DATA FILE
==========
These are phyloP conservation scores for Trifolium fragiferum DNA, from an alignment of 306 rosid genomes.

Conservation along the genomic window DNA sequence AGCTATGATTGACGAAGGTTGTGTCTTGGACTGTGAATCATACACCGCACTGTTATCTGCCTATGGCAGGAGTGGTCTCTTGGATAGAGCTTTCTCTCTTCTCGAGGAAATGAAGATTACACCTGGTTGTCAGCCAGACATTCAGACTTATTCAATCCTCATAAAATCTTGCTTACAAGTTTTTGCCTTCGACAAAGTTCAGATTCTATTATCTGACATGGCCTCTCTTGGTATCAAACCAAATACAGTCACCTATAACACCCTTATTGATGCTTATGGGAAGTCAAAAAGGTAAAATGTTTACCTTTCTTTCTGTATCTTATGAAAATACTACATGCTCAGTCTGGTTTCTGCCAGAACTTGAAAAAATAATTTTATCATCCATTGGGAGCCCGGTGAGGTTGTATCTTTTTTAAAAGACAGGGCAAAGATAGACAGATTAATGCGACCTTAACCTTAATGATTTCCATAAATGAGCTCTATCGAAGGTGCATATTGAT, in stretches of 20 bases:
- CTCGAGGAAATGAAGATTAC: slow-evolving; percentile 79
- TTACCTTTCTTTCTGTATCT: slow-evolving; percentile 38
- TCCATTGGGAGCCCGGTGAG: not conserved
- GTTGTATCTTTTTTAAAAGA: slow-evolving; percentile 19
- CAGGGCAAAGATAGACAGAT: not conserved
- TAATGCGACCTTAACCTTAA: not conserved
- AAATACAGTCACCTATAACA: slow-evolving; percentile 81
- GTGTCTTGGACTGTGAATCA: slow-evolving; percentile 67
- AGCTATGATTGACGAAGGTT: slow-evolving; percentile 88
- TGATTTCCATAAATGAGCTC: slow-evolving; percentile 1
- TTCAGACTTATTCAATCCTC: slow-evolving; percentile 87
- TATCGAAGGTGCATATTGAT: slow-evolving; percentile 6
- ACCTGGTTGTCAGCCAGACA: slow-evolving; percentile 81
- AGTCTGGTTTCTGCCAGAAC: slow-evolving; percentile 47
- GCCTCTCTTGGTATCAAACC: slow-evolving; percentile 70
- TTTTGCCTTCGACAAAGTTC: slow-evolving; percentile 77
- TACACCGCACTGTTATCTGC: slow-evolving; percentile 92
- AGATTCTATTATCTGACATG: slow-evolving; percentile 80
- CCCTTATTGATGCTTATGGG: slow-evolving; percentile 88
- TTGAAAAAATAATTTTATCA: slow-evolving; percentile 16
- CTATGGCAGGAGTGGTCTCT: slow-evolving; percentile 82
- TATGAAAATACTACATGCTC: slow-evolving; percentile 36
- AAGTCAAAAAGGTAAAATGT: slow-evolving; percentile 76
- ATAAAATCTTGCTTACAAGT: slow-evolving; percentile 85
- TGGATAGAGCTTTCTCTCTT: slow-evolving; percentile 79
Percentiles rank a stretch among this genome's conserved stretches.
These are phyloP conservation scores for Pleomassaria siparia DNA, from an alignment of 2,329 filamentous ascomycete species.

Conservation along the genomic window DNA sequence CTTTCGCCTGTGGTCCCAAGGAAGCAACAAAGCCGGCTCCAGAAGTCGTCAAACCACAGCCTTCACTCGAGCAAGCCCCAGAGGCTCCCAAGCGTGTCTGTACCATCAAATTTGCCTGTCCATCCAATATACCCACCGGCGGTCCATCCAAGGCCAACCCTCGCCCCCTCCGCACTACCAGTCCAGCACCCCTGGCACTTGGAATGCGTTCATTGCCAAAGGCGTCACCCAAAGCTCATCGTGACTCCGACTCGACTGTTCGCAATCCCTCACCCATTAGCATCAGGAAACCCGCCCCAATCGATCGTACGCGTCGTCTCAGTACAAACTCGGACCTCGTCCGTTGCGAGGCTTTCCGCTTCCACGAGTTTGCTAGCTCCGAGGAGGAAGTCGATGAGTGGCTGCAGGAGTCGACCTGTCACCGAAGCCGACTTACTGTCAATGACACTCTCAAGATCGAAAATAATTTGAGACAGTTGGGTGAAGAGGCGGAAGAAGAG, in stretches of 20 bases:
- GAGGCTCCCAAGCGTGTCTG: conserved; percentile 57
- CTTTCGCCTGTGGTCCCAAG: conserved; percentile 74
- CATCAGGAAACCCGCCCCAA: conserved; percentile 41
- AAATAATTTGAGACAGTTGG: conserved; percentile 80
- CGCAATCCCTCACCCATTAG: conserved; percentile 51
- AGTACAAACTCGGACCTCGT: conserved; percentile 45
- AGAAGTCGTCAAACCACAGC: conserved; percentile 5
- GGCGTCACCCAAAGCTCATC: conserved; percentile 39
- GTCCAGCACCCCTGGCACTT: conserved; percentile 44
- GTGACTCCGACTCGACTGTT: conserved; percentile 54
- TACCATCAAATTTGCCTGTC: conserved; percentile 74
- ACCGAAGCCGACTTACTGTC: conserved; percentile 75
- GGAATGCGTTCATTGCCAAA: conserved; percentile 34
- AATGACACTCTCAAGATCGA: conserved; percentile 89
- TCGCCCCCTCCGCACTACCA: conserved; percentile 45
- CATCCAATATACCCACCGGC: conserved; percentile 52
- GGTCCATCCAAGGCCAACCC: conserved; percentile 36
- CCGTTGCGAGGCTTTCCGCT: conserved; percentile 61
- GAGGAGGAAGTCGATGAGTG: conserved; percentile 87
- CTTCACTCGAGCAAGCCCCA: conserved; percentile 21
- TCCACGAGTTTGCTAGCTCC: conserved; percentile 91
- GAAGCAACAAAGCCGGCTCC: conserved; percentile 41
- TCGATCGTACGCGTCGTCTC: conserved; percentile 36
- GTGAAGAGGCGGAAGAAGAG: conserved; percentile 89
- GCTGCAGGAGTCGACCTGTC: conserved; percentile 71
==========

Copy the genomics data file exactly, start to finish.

These are phyloP conservation scores for Trifolium fragiferum DNA, from an alignment of 306 rosid genomes.

Conservation along the genomic window DNA sequence AGCTATGATTGACGAAGGTTGTGTCTTGGACTGTGAATCATACACCGCACTGTTATCTGCCTATGGCAGGAGTGGTCTCTTGGATAGAGCTTTCTCTCTTCTCGAGGAAATGAAGATTACACCTGGTTGTCAGCCAGACATTCAGACTTATTCAATCCTCATAAAATCTTGCTTACAAGTTTTTGCCTTCGACAAAGTTCAGATTCTATTATCTGACATGGCCTCTCTTGGTATCAAACCAAATACAGTCACCTATAACACCCTTATTGATGCTTATGGGAAGTCAAAAAGGTAAAATGTTTACCTTTCTTTCTGTATCTTATGAAAATACTACATGCTCAGTCTGGTTTCTGCCAGAACTTGAAAAAATAATTTTATCATCCATTGGGAGCCCGGTGAGGTTGTATCTTTTTTAAAAGACAGGGCAAAGATAGACAGATTAATGCGACCTTAACCTTAATGATTTCCATAAATGAGCTCTATCGAAGGTGCATATTGAT, in stretches of 20 bases:
- CTCGAGGAAATGAAGATTAC: slow-evolving; percentile 79
- TTACCTTTCTTTCTGTATCT: slow-evolving; percentile 38
- TCCATTGGGAGCCCGGTGAG: not conserved
- GTTGTATCTTTTTTAAAAGA: slow-evolving; percentile 19
- CAGGGCAAAGATAGACAGAT: not conserved
- TAATGCGACCTTAACCTTAA: not conserved
- AAATACAGTCACCTATAACA: slow-evolving; percentile 81
- GTGTCTTGGACTGTGAATCA: slow-evolving; percentile 67
- AGCTATGATTGACGAAGGTT: slow-evolving; percentile 88
- TGATTTCCATAAATGAGCTC: slow-evolving; percentile 1
- TTCAGACTTATTCAATCCTC: slow-evolving; percentile 87
- TATCGAAGGTGCATATTGAT: slow-evolving; percentile 6
- ACCTGGTTGTCAGCCAGACA: slow-evolving; percentile 81
- AGTCTGGTTTCTGCCAGAAC: slow-evolving; percentile 47
- GCCTCTCTTGGTATCAAACC: slow-evolving; percentile 70
- TTTTGCCTTCGACAAAGTTC: slow-evolving; percentile 77
- TACACCGCACTGTTATCTGC: slow-evolving; percentile 92
- AGATTCTATTATCTGACATG: slow-evolving; percentile 80
- CCCTTATTGATGCTTATGGG: slow-evolving; percentile 88
- TTGAAAAAATAATTTTATCA: slow-evolving; percentile 16
- CTATGGCAGGAGTGGTCTCT: slow-evolving; percentile 82
- TATGAAAATACTACATGCTC: slow-evolving; percentile 36
- AAGTCAAAAAGGTAAAATGT: slow-evolving; percentile 76
- ATAAAATCTTGCTTACAAGT: slow-evolving; percentile 85
- TGGATAGAGCTTTCTCTCTT: slow-evolving; percentile 79
Percentiles rank a stretch among this genome's conserved stretches.
These are phyloP conservation scores for Pleomassaria siparia DNA, from an alignment of 2,329 filamentous ascomycete species.

Conservation along the genomic window DNA sequence CTTTCGCCTGTGGTCCCAAGGAAGCAACAAAGCCGGCTCCAGAAGTCGTCAAACCACAGCCTTCACTCGAGCAAGCCCCAGAGGCTCCCAAGCGTGTCTGTACCATCAAATTTGCCTGTCCATCCAATATACCCACCGGCGGTCCATCCAAGGCCAACCCTCGCCCCCTCCGCACTACCAGTCCAGCACCCCTGGCACTTGGAATGCGTTCATTGCCAAAGGCGTCACCCAAAGCTCATCGTGACTCCGACTCGACTGTTCGCAATCCCTCACCCATTAGCATCAGGAAACCCGCCCCAATCGATCGTACGCGTCGTCTCAGTACAAACTCGGACCTCGTCCGTTGCGAGGCTTTCCGCTTCCACGAGTTTGCTAGCTCCGAGGAGGAAGTCGATGAGTGGCTGCAGGAGTCGACCTGTCACCGAAGCCGACTTACTGTCAATGACACTCTCAAGATCGAAAATAATTTGAGACAGTTGGGTGAAGAGGCGGAAGAAGAG, in stretches of 20 bases:
- GAGGCTCCCAAGCGTGTCTG: conserved; percentile 57
- CTTTCGCCTGTGGTCCCAAG: conserved; percentile 74
- CATCAGGAAACCCGCCCCAA: conserved; percentile 41
- AAATAATTTGAGACAGTTGG: conserved; percentile 80
- CGCAATCCCTCACCCATTAG: conserved; percentile 51
- AGTACAAACTCGGACCTCGT: conserved; percentile 45
- AGAAGTCGTCAAACCACAGC: conserved; percentile 5
- GGCGTCACCCAAAGCTCATC: conserved; percentile 39
- GTCCAGCACCCCTGGCACTT: conserved; percentile 44
- GTGACTCCGACTCGACTGTT: conserved; percentile 54
- TACCATCAAATTTGCCTGTC: conserved; percentile 74
- ACCGAAGCCGACTTACTGTC: conserved; percentile 75
- GGAATGCGTTCATTGCCAAA: conserved; percentile 34
- AATGACACTCTCAAGATCGA: conserved; percentile 89
- TCGCCCCCTCCGCACTACCA: conserved; percentile 45
- CATCCAATATACCCACCGGC: conserved; percentile 52
- GGTCCATCCAAGGCCAACCC: conserved; percentile 36
- CCGTTGCGAGGCTTTCCGCT: conserved; percentile 61
- GAGGAGGAAGTCGATGAGTG: conserved; percentile 87
- CTTCACTCGAGCAAGCCCCA: conserved; percentile 21
- TCCACGAGTTTGCTAGCTCC: conserved; percentile 91
- GAAGCAACAAAGCCGGCTCC: conserved; percentile 41
- TCGATCGTACGCGTCGTCTC: conserved; percentile 36
- GTGAAGAGGCGGAAGAAGAG: conserved; percentile 89
- GCTGCAGGAGTCGACCTGTC: conserved; percentile 71